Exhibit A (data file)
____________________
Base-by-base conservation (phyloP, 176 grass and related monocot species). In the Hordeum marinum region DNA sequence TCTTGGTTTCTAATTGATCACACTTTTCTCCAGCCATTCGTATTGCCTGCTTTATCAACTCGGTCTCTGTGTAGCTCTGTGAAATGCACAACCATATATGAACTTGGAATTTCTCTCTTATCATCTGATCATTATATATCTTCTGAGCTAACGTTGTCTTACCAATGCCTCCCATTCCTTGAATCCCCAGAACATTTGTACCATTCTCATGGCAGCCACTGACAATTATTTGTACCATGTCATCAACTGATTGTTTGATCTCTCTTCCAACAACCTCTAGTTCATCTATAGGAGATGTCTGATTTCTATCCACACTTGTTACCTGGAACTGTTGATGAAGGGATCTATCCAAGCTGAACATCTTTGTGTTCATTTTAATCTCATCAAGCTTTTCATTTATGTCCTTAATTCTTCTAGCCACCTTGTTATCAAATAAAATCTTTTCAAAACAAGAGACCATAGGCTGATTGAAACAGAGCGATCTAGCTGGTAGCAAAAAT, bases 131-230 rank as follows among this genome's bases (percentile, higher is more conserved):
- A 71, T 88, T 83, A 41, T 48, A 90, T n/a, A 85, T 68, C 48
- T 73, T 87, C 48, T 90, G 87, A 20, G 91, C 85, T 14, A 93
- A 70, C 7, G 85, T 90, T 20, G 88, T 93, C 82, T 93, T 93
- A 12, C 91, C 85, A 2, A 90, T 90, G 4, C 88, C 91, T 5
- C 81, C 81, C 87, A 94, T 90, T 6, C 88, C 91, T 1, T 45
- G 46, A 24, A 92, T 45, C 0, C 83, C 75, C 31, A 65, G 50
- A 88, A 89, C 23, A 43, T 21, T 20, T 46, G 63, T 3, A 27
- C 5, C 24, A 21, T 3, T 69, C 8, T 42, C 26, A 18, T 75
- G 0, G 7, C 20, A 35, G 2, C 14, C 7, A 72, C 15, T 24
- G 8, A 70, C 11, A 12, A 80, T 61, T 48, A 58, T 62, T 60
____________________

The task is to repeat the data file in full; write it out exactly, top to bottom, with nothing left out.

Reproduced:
Base-by-base conservation (phyloP, 176 grass and related monocot species). In the Hordeum marinum region DNA sequence TCTTGGTTTCTAATTGATCACACTTTTCTCCAGCCATTCGTATTGCCTGCTTTATCAACTCGGTCTCTGTGTAGCTCTGTGAAATGCACAACCATATATGAACTTGGAATTTCTCTCTTATCATCTGATCATTATATATCTTCTGAGCTAACGTTGTCTTACCAATGCCTCCCATTCCTTGAATCCCCAGAACATTTGTACCATTCTCATGGCAGCCACTGACAATTATTTGTACCATGTCATCAACTGATTGTTTGATCTCTCTTCCAACAACCTCTAGTTCATCTATAGGAGATGTCTGATTTCTATCCACACTTGTTACCTGGAACTGTTGATGAAGGGATCTATCCAAGCTGAACATCTTTGTGTTCATTTTAATCTCATCAAGCTTTTCATTTATGTCCTTAATTCTTCTAGCCACCTTGTTATCAAATAAAATCTTTTCAAAACAAGAGACCATAGGCTGATTGAAACAGAGCGATCTAGCTGGTAGCAAAAAT, bases 131-230 rank as follows among this genome's bases (percentile, higher is more conserved):
- A 71, T 88, T 83, A 41, T 48, A 90, T n/a, A 85, T 68, C 48
- T 73, T 87, C 48, T 90, G 87, A 20, G 91, C 85, T 14, A 93
- A 70, C 7, G 85, T 90, T 20, G 88, T 93, C 82, T 93, T 93
- A 12, C 91, C 85, A 2, A 90, T 90, G 4, C 88, C 91, T 5
- C 81, C 81, C 87, A 94, T 90, T 6, C 88, C 91, T 1, T 45
- G 46, A 24, A 92, T 45, C 0, C 83, C 75, C 31, A 65, G 50
- A 88, A 89, C 23, A 43, T 21, T 20, T 46, G 63, T 3, A 27
- C 5, C 24, A 21, T 3, T 69, C 8, T 42, C 26, A 18, T 75
- G 0, G 7, C 20, A 35, G 2, C 14, C 7, A 72, C 15, T 24
- G 8, A 70, C 11, A 12, A 80, T 61, T 48, A 58, T 62, T 60